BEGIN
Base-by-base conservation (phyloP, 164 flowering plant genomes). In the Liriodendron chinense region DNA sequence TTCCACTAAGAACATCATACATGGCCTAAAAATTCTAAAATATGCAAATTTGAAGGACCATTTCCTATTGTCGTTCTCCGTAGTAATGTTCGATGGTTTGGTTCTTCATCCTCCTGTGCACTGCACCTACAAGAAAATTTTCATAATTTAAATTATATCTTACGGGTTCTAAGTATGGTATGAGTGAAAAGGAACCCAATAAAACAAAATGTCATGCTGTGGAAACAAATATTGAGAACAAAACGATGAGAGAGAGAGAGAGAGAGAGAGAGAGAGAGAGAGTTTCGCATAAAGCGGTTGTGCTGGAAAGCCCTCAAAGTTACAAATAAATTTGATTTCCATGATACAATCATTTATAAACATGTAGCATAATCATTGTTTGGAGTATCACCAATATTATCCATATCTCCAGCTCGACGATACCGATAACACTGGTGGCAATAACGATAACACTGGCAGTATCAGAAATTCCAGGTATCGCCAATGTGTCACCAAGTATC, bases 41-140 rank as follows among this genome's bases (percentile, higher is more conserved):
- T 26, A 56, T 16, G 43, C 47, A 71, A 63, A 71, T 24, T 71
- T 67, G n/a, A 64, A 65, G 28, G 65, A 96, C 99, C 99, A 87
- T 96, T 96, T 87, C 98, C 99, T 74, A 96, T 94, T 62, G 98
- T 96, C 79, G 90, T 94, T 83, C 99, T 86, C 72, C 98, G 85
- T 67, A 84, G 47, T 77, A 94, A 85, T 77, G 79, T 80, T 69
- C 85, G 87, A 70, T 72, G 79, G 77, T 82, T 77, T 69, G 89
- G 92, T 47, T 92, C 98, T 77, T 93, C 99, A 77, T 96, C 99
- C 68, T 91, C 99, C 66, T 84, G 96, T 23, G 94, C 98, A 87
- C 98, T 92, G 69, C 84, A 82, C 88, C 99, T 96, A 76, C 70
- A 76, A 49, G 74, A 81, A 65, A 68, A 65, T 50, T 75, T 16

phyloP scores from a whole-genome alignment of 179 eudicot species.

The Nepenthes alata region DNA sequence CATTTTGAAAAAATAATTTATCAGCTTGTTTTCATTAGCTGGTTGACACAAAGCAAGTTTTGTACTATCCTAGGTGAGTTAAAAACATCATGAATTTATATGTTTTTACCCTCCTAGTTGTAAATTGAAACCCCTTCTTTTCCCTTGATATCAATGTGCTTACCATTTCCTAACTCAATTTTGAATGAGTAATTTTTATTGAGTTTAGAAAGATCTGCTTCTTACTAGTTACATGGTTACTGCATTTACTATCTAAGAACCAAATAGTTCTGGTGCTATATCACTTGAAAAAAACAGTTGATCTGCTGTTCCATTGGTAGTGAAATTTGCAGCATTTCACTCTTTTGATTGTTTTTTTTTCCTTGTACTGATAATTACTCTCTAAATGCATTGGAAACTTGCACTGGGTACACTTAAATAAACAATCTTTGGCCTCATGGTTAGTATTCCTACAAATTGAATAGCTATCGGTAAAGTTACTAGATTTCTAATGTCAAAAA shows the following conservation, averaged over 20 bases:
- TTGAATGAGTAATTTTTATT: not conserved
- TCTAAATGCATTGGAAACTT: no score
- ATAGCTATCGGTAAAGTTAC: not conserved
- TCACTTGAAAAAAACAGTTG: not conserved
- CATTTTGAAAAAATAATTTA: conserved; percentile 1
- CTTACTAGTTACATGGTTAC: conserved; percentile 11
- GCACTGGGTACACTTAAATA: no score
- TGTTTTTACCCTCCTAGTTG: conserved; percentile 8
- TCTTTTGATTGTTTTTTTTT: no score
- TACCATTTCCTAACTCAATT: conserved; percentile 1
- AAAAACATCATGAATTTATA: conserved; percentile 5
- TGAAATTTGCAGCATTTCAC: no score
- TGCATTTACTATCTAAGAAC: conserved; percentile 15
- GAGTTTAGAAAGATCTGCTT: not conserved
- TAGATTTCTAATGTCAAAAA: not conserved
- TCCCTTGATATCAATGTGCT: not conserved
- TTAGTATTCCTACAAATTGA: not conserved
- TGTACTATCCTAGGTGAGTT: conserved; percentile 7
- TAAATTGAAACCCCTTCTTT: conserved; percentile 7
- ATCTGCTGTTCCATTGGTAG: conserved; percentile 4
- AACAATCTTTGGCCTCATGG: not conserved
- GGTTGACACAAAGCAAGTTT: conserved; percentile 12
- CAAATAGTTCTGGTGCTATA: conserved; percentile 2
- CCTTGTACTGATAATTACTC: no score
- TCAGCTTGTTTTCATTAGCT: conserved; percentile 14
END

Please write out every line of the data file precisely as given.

Base-by-base conservation (phyloP, 164 flowering plant genomes). In the Liriodendron chinense region DNA sequence TTCCACTAAGAACATCATACATGGCCTAAAAATTCTAAAATATGCAAATTTGAAGGACCATTTCCTATTGTCGTTCTCCGTAGTAATGTTCGATGGTTTGGTTCTTCATCCTCCTGTGCACTGCACCTACAAGAAAATTTTCATAATTTAAATTATATCTTACGGGTTCTAAGTATGGTATGAGTGAAAAGGAACCCAATAAAACAAAATGTCATGCTGTGGAAACAAATATTGAGAACAAAACGATGAGAGAGAGAGAGAGAGAGAGAGAGAGAGAGAGAGTTTCGCATAAAGCGGTTGTGCTGGAAAGCCCTCAAAGTTACAAATAAATTTGATTTCCATGATACAATCATTTATAAACATGTAGCATAATCATTGTTTGGAGTATCACCAATATTATCCATATCTCCAGCTCGACGATACCGATAACACTGGTGGCAATAACGATAACACTGGCAGTATCAGAAATTCCAGGTATCGCCAATGTGTCACCAAGTATC, bases 41-140 rank as follows among this genome's bases (percentile, higher is more conserved):
- T 26, A 56, T 16, G 43, C 47, A 71, A 63, A 71, T 24, T 71
- T 67, G n/a, A 64, A 65, G 28, G 65, A 96, C 99, C 99, A 87
- T 96, T 96, T 87, C 98, C 99, T 74, A 96, T 94, T 62, G 98
- T 96, C 79, G 90, T 94, T 83, C 99, T 86, C 72, C 98, G 85
- T 67, A 84, G 47, T 77, A 94, A 85, T 77, G 79, T 80, T 69
- C 85, G 87, A 70, T 72, G 79, G 77, T 82, T 77, T 69, G 89
- G 92, T 47, T 92, C 98, T 77, T 93, C 99, A 77, T 96, C 99
- C 68, T 91, C 99, C 66, T 84, G 96, T 23, G 94, C 98, A 87
- C 98, T 92, G 69, C 84, A 82, C 88, C 99, T 96, A 76, C 70
- A 76, A 49, G 74, A 81, A 65, A 68, A 65, T 50, T 75, T 16

phyloP scores from a whole-genome alignment of 179 eudicot species.

The Nepenthes alata region DNA sequence CATTTTGAAAAAATAATTTATCAGCTTGTTTTCATTAGCTGGTTGACACAAAGCAAGTTTTGTACTATCCTAGGTGAGTTAAAAACATCATGAATTTATATGTTTTTACCCTCCTAGTTGTAAATTGAAACCCCTTCTTTTCCCTTGATATCAATGTGCTTACCATTTCCTAACTCAATTTTGAATGAGTAATTTTTATTGAGTTTAGAAAGATCTGCTTCTTACTAGTTACATGGTTACTGCATTTACTATCTAAGAACCAAATAGTTCTGGTGCTATATCACTTGAAAAAAACAGTTGATCTGCTGTTCCATTGGTAGTGAAATTTGCAGCATTTCACTCTTTTGATTGTTTTTTTTTCCTTGTACTGATAATTACTCTCTAAATGCATTGGAAACTTGCACTGGGTACACTTAAATAAACAATCTTTGGCCTCATGGTTAGTATTCCTACAAATTGAATAGCTATCGGTAAAGTTACTAGATTTCTAATGTCAAAAA shows the following conservation, averaged over 20 bases:
- TTGAATGAGTAATTTTTATT: not conserved
- TCTAAATGCATTGGAAACTT: no score
- ATAGCTATCGGTAAAGTTAC: not conserved
- TCACTTGAAAAAAACAGTTG: not conserved
- CATTTTGAAAAAATAATTTA: conserved; percentile 1
- CTTACTAGTTACATGGTTAC: conserved; percentile 11
- GCACTGGGTACACTTAAATA: no score
- TGTTTTTACCCTCCTAGTTG: conserved; percentile 8
- TCTTTTGATTGTTTTTTTTT: no score
- TACCATTTCCTAACTCAATT: conserved; percentile 1
- AAAAACATCATGAATTTATA: conserved; percentile 5
- TGAAATTTGCAGCATTTCAC: no score
- TGCATTTACTATCTAAGAAC: conserved; percentile 15
- GAGTTTAGAAAGATCTGCTT: not conserved
- TAGATTTCTAATGTCAAAAA: not conserved
- TCCCTTGATATCAATGTGCT: not conserved
- TTAGTATTCCTACAAATTGA: not conserved
- TGTACTATCCTAGGTGAGTT: conserved; percentile 7
- TAAATTGAAACCCCTTCTTT: conserved; percentile 7
- ATCTGCTGTTCCATTGGTAG: conserved; percentile 4
- AACAATCTTTGGCCTCATGG: not conserved
- GGTTGACACAAAGCAAGTTT: conserved; percentile 12
- CAAATAGTTCTGGTGCTATA: conserved; percentile 2
- CCTTGTACTGATAATTACTC: no score
- TCAGCTTGTTTTCATTAGCT: conserved; percentile 14